Doctor's Review: Medicine on the Move

December 6, 2021
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Snow secrets

From a hidden hotel to snow biking, everything you didn't know about winter in Lake Louise

My wife Yvette and I must have driven the Icefields Parkway 15 times, and we had never noticed the round, red-roofed building tucked among the trees on the north shore of Bow Lake. The flags and its coloured roof make it look like a Parks Canada outpost. But it isn't.

This is Num-Ti-Jah Lodge, a retro slice of 1950s vacation life. Picture the beauty of Lake Louise — same soaring mountains, same glacial views — without the crowds. The spot is something of a local secret, especially in winter.

The lodge rooms have no TVs, no phones, not even an alarm clock — let alone Internet or cell-phone reception. But despite all that, you can drive right up to the front door, enjoy gourmet meals, tuck yourself into a bed with fluffy duvets and feather pillows, and curl up to read by a huge fireplace.

Over a century ago, Jimmy Simpson, the second son of a wealthy British family, set off to make his own way in the world. He wound up in the Rockies, becoming a famous mountain man and outfitter.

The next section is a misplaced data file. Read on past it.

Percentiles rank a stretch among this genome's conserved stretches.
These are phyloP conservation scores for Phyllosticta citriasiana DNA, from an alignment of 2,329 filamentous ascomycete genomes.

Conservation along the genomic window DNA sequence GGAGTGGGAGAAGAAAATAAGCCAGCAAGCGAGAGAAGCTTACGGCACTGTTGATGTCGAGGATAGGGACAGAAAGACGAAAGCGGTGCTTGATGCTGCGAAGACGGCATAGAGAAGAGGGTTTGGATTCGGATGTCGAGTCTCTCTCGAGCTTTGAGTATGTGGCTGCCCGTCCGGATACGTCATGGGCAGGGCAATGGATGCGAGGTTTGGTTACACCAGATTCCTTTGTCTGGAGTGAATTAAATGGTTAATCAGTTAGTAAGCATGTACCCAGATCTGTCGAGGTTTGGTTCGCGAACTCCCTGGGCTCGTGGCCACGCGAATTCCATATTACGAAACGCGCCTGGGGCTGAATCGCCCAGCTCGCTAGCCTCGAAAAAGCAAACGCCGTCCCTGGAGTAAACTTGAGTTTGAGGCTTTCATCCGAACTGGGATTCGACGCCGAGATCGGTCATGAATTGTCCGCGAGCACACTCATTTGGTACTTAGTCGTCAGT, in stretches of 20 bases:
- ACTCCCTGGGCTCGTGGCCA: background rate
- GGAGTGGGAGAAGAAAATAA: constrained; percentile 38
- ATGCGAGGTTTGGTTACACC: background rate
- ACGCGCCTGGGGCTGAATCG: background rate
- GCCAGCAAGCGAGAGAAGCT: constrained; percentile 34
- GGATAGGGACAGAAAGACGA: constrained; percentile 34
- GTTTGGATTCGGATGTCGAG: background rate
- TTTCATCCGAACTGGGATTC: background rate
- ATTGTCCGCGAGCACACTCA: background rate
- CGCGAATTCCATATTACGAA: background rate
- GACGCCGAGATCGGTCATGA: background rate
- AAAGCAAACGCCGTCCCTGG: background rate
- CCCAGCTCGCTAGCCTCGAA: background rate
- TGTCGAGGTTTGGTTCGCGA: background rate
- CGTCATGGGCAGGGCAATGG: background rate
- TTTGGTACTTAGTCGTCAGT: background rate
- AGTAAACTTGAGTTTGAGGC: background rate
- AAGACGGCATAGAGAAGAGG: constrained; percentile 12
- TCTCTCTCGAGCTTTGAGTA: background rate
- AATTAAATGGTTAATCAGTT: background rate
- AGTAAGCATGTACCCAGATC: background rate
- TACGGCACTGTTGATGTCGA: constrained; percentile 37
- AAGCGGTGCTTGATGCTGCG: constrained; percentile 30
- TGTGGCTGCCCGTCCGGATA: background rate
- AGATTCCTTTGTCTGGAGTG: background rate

When he first found himself on the shores of Bow Lake, it's said he vowed to build himself a shack there some day. And so he did, a few decades later in 1938, when the highway finally reached the lake. Over the years, he added and expanded and, by the 1950s, had a cosy lodge with 25 rooms and a reputation that lured outdoorsfolk from around the world.

Num-Ti-Jah (Stoney Indian for "pine marten") had closed for 10 years during the winters when the Simpson family sold the place. The new owners promptly opened it to cross-country skiers and it has become quite the hangout — not only for novices like us who thrash their way across the frozen lake for a glimpse of dripping ice falls, but for serious backcountry types who return to the lodge and its hot showers after three or four days on the Wapta Icefield.

The place looks like you'd expect a mid-20th century inn to look: peeled log walls covered with mounted game heads, wood floors with area rugs, and huge fireplaces. Above the common rooms are 25 rustic guest rooms. Rustic means plain wood furniture, antique window blinds that may or may not work, and exposed pipes in the bathrooms.

Manager Lee O'Donnell has a philosophy about that: guest rooms are for sleeping. Period. The rest of the time, folks are downstairs reading in the library, chatting with fellow guests or outside enjoying the wilderness.